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A Clearer Look at Diabetes

July 14, 2009

A new research method to study what is going on inside the pancreas of diabetic patients may be just what scientists need to discover a promising treatment.

Within the pancreas lie islets, or clusters of cells that produce insulin for the body. Diabetes attacks the insulin producing cells, and currently researchers have no way to view this without taking tissue from inside the pancreas and looking at it under a microscope.

In-vivo monitoring of islet biology allows researchers to study the effect of drugs on actual islets, offering a non-invasive way to see what is going on inside the pancreas, and determine the potential success of tested therapies. The test takes actual islets from the pancreas and inserts them into the eye of a mouse, where researchers can insert drugs into the eye. Because the eye is clear, the effects of the drugs on the human islet can be easily viewed, teaching us how islets respond to different substances.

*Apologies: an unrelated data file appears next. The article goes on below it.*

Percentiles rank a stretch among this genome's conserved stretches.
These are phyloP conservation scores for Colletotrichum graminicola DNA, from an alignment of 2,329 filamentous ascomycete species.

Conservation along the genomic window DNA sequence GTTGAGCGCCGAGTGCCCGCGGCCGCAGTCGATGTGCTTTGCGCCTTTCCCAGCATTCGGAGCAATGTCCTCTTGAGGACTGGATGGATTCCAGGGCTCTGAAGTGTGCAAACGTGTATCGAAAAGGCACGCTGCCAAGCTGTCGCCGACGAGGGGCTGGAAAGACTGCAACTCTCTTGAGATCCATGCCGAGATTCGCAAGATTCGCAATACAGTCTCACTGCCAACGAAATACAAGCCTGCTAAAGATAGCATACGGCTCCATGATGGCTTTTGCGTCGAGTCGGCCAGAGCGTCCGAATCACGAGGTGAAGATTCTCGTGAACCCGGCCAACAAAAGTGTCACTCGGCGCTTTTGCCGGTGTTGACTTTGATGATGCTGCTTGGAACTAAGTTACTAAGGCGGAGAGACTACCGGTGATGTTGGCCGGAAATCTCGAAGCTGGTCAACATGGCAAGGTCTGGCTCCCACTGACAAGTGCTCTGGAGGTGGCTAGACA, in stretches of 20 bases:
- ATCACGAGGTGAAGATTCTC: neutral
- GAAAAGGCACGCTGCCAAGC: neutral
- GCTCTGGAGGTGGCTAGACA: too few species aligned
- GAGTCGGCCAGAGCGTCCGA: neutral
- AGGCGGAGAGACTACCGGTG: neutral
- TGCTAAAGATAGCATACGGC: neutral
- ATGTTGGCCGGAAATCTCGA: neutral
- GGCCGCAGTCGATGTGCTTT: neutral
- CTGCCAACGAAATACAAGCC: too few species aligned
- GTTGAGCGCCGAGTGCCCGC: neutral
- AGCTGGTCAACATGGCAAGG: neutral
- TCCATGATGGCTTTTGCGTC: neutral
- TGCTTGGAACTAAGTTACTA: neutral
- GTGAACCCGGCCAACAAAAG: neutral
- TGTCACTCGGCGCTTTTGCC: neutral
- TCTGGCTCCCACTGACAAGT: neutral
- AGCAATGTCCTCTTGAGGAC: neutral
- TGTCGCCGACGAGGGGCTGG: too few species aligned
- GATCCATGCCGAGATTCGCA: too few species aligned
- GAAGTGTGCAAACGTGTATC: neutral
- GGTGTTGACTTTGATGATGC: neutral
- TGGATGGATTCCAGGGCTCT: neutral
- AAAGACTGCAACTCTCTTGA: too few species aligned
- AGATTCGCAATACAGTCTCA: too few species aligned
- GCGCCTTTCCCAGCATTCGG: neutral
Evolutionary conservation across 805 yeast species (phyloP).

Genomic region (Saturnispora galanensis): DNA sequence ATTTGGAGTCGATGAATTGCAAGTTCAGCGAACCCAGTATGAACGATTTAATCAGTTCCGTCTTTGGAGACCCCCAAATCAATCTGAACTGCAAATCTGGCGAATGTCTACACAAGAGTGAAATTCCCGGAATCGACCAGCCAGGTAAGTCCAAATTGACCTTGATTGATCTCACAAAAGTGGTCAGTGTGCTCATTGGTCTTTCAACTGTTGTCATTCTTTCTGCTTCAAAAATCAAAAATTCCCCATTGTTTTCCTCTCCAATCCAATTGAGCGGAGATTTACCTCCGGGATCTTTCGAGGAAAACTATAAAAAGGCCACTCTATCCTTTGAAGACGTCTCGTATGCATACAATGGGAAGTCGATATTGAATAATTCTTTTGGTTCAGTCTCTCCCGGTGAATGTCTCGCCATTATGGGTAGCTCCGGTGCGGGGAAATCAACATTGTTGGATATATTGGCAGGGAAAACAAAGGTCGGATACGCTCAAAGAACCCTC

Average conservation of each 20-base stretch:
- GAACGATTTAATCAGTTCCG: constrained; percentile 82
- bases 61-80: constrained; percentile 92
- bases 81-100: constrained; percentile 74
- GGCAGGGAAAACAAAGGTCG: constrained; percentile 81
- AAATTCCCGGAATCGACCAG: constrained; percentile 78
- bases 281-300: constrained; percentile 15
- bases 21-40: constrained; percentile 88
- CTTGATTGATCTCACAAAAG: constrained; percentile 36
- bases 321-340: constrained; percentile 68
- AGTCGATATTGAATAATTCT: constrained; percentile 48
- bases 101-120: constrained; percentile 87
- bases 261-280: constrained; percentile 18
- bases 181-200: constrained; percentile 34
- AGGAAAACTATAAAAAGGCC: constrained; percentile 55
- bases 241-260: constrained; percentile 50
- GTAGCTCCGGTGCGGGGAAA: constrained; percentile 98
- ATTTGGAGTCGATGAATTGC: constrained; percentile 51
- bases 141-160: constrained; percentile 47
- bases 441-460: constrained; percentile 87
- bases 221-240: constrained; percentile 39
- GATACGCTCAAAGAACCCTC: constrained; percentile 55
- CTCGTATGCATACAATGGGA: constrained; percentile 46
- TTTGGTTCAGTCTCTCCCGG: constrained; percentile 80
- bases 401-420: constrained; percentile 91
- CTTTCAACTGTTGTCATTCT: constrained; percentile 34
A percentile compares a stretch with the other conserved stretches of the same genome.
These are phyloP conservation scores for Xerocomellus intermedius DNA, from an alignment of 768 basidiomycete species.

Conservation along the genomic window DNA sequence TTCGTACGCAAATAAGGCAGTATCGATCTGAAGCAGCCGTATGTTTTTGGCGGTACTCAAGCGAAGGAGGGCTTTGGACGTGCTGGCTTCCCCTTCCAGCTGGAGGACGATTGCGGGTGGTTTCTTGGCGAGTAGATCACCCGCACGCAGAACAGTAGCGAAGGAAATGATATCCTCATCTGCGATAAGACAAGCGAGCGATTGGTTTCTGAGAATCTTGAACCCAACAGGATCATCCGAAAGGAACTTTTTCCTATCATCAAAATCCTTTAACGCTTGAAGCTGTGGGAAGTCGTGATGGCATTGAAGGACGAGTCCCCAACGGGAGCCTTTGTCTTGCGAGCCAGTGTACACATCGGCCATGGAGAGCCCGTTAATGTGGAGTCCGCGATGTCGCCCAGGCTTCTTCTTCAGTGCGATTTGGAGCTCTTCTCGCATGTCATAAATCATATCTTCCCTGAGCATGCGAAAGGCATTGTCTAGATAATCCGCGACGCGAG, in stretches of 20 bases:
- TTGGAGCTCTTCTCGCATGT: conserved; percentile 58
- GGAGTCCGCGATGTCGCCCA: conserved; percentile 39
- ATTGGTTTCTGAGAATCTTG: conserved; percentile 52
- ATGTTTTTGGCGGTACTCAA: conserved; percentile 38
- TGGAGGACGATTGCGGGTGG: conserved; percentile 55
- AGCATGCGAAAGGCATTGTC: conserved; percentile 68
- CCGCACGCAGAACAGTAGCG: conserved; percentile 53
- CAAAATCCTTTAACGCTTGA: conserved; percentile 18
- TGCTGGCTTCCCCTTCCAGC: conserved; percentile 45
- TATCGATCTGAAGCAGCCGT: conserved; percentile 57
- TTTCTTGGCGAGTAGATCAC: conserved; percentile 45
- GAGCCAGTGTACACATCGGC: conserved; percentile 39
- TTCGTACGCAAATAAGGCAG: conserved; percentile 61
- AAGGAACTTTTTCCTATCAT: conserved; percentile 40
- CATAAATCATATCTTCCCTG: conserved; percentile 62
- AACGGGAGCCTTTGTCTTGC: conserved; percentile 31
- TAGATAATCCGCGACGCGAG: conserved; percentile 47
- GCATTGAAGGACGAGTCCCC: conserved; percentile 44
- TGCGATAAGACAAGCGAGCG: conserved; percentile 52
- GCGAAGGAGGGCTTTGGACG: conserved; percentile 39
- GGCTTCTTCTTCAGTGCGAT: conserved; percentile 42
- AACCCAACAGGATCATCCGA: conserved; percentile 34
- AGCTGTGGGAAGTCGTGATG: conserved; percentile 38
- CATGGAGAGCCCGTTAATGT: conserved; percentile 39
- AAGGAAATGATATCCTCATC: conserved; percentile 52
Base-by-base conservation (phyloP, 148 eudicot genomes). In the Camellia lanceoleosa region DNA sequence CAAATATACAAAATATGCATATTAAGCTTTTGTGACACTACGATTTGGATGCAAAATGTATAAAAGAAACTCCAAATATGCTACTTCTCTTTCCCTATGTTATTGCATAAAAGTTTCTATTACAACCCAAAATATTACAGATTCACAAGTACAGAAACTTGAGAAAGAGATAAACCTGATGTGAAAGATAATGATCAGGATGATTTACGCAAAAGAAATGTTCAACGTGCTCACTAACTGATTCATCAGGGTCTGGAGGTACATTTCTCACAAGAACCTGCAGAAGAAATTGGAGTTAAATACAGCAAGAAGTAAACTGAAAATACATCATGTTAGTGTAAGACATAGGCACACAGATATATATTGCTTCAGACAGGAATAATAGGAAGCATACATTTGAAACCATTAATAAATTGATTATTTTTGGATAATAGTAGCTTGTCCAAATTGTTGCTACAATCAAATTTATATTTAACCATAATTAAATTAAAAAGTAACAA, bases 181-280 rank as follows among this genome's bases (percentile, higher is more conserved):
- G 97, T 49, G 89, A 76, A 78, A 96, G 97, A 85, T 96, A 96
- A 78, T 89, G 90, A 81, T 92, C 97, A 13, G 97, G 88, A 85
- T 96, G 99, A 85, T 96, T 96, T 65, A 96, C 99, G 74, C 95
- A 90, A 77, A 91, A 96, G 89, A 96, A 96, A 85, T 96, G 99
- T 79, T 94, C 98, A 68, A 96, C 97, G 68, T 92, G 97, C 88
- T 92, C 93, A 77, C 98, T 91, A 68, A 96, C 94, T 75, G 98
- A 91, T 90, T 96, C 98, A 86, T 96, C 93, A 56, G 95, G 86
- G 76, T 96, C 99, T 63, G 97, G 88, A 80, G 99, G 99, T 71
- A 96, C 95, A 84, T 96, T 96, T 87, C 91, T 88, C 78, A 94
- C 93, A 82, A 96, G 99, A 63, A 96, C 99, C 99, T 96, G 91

“(In-vivo monitoring) will be a powerful tool to screen new drugs or anything that people think is going to enhance the survival or growth of an islet,” Dr. Norma Kenyon, PhD, chair of diabetes research at University Miller School of Medicine told Ivanhoe.

SOURCE: Norma Kenyon, Friends for Life International Children with Diabetes Conference, July 9, 2009




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